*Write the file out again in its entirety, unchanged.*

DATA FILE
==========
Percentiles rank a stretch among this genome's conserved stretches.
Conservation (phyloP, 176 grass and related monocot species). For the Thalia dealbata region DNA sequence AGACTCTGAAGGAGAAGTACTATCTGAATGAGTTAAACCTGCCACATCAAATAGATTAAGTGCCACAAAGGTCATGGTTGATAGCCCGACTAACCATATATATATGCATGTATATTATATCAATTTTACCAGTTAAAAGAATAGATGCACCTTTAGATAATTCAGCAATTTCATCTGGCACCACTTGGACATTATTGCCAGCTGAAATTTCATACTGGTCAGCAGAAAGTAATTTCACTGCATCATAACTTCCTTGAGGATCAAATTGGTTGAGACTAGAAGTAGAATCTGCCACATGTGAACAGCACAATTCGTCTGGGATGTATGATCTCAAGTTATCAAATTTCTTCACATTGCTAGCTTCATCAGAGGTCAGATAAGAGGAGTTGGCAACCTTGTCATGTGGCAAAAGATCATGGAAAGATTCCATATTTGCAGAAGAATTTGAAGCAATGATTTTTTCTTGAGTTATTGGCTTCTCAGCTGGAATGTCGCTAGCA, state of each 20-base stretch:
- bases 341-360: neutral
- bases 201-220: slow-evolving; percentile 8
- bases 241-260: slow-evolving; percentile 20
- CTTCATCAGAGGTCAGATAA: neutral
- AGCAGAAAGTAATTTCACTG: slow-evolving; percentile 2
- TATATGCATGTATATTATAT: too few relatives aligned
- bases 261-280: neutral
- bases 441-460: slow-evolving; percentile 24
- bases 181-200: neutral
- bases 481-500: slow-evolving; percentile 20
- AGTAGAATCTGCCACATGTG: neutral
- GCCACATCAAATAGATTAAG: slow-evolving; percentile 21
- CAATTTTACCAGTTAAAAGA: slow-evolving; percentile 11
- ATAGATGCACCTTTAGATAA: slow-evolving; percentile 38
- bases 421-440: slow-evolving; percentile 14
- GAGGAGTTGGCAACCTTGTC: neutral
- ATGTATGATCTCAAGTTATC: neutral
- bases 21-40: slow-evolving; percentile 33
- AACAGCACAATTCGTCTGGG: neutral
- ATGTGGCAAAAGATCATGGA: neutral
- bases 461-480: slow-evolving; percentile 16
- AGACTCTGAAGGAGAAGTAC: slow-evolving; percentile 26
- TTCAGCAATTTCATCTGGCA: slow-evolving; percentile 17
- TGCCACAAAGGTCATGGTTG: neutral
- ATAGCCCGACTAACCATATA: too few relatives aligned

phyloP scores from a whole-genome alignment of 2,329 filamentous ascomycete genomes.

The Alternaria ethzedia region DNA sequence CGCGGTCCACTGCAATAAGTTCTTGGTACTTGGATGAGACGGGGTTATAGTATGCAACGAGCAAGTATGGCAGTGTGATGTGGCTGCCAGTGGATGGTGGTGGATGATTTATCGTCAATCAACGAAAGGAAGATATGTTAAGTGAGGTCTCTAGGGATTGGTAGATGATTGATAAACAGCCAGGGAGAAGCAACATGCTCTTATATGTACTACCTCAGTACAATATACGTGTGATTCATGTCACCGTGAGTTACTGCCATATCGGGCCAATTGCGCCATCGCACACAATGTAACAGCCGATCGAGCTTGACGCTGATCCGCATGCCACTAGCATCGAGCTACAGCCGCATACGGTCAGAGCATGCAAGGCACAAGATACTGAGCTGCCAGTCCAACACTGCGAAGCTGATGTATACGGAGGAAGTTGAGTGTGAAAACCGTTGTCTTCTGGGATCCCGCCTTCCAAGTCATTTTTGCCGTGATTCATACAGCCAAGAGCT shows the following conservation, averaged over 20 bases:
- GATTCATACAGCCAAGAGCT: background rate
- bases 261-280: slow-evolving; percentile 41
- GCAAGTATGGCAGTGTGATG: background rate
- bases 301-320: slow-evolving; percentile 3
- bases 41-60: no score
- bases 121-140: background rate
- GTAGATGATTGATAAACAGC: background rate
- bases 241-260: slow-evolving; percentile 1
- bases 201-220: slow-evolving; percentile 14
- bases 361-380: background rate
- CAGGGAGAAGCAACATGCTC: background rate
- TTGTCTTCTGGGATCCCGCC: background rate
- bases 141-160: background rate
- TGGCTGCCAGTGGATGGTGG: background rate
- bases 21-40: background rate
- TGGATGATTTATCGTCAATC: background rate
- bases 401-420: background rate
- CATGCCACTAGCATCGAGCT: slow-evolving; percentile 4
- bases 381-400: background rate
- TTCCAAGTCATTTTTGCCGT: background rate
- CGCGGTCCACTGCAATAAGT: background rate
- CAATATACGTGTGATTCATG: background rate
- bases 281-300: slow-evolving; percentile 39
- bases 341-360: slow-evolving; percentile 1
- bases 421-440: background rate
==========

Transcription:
Percentiles rank a stretch among this genome's conserved stretches.
Conservation (phyloP, 176 grass and related monocot species). For the Thalia dealbata region DNA sequence AGACTCTGAAGGAGAAGTACTATCTGAATGAGTTAAACCTGCCACATCAAATAGATTAAGTGCCACAAAGGTCATGGTTGATAGCCCGACTAACCATATATATATGCATGTATATTATATCAATTTTACCAGTTAAAAGAATAGATGCACCTTTAGATAATTCAGCAATTTCATCTGGCACCACTTGGACATTATTGCCAGCTGAAATTTCATACTGGTCAGCAGAAAGTAATTTCACTGCATCATAACTTCCTTGAGGATCAAATTGGTTGAGACTAGAAGTAGAATCTGCCACATGTGAACAGCACAATTCGTCTGGGATGTATGATCTCAAGTTATCAAATTTCTTCACATTGCTAGCTTCATCAGAGGTCAGATAAGAGGAGTTGGCAACCTTGTCATGTGGCAAAAGATCATGGAAAGATTCCATATTTGCAGAAGAATTTGAAGCAATGATTTTTTCTTGAGTTATTGGCTTCTCAGCTGGAATGTCGCTAGCA, state of each 20-base stretch:
- bases 341-360: neutral
- bases 201-220: slow-evolving; percentile 8
- bases 241-260: slow-evolving; percentile 20
- CTTCATCAGAGGTCAGATAA: neutral
- AGCAGAAAGTAATTTCACTG: slow-evolving; percentile 2
- TATATGCATGTATATTATAT: too few relatives aligned
- bases 261-280: neutral
- bases 441-460: slow-evolving; percentile 24
- bases 181-200: neutral
- bases 481-500: slow-evolving; percentile 20
- AGTAGAATCTGCCACATGTG: neutral
- GCCACATCAAATAGATTAAG: slow-evolving; percentile 21
- CAATTTTACCAGTTAAAAGA: slow-evolving; percentile 11
- ATAGATGCACCTTTAGATAA: slow-evolving; percentile 38
- bases 421-440: slow-evolving; percentile 14
- GAGGAGTTGGCAACCTTGTC: neutral
- ATGTATGATCTCAAGTTATC: neutral
- bases 21-40: slow-evolving; percentile 33
- AACAGCACAATTCGTCTGGG: neutral
- ATGTGGCAAAAGATCATGGA: neutral
- bases 461-480: slow-evolving; percentile 16
- AGACTCTGAAGGAGAAGTAC: slow-evolving; percentile 26
- TTCAGCAATTTCATCTGGCA: slow-evolving; percentile 17
- TGCCACAAAGGTCATGGTTG: neutral
- ATAGCCCGACTAACCATATA: too few relatives aligned

phyloP scores from a whole-genome alignment of 2,329 filamentous ascomycete genomes.

The Alternaria ethzedia region DNA sequence CGCGGTCCACTGCAATAAGTTCTTGGTACTTGGATGAGACGGGGTTATAGTATGCAACGAGCAAGTATGGCAGTGTGATGTGGCTGCCAGTGGATGGTGGTGGATGATTTATCGTCAATCAACGAAAGGAAGATATGTTAAGTGAGGTCTCTAGGGATTGGTAGATGATTGATAAACAGCCAGGGAGAAGCAACATGCTCTTATATGTACTACCTCAGTACAATATACGTGTGATTCATGTCACCGTGAGTTACTGCCATATCGGGCCAATTGCGCCATCGCACACAATGTAACAGCCGATCGAGCTTGACGCTGATCCGCATGCCACTAGCATCGAGCTACAGCCGCATACGGTCAGAGCATGCAAGGCACAAGATACTGAGCTGCCAGTCCAACACTGCGAAGCTGATGTATACGGAGGAAGTTGAGTGTGAAAACCGTTGTCTTCTGGGATCCCGCCTTCCAAGTCATTTTTGCCGTGATTCATACAGCCAAGAGCT shows the following conservation, averaged over 20 bases:
- GATTCATACAGCCAAGAGCT: background rate
- bases 261-280: slow-evolving; percentile 41
- GCAAGTATGGCAGTGTGATG: background rate
- bases 301-320: slow-evolving; percentile 3
- bases 41-60: no score
- bases 121-140: background rate
- GTAGATGATTGATAAACAGC: background rate
- bases 241-260: slow-evolving; percentile 1
- bases 201-220: slow-evolving; percentile 14
- bases 361-380: background rate
- CAGGGAGAAGCAACATGCTC: background rate
- TTGTCTTCTGGGATCCCGCC: background rate
- bases 141-160: background rate
- TGGCTGCCAGTGGATGGTGG: background rate
- bases 21-40: background rate
- TGGATGATTTATCGTCAATC: background rate
- bases 401-420: background rate
- CATGCCACTAGCATCGAGCT: slow-evolving; percentile 4
- bases 381-400: background rate
- TTCCAAGTCATTTTTGCCGT: background rate
- CGCGGTCCACTGCAATAAGT: background rate
- CAATATACGTGTGATTCATG: background rate
- bases 281-300: slow-evolving; percentile 39
- bases 341-360: slow-evolving; percentile 1
- bases 421-440: background rate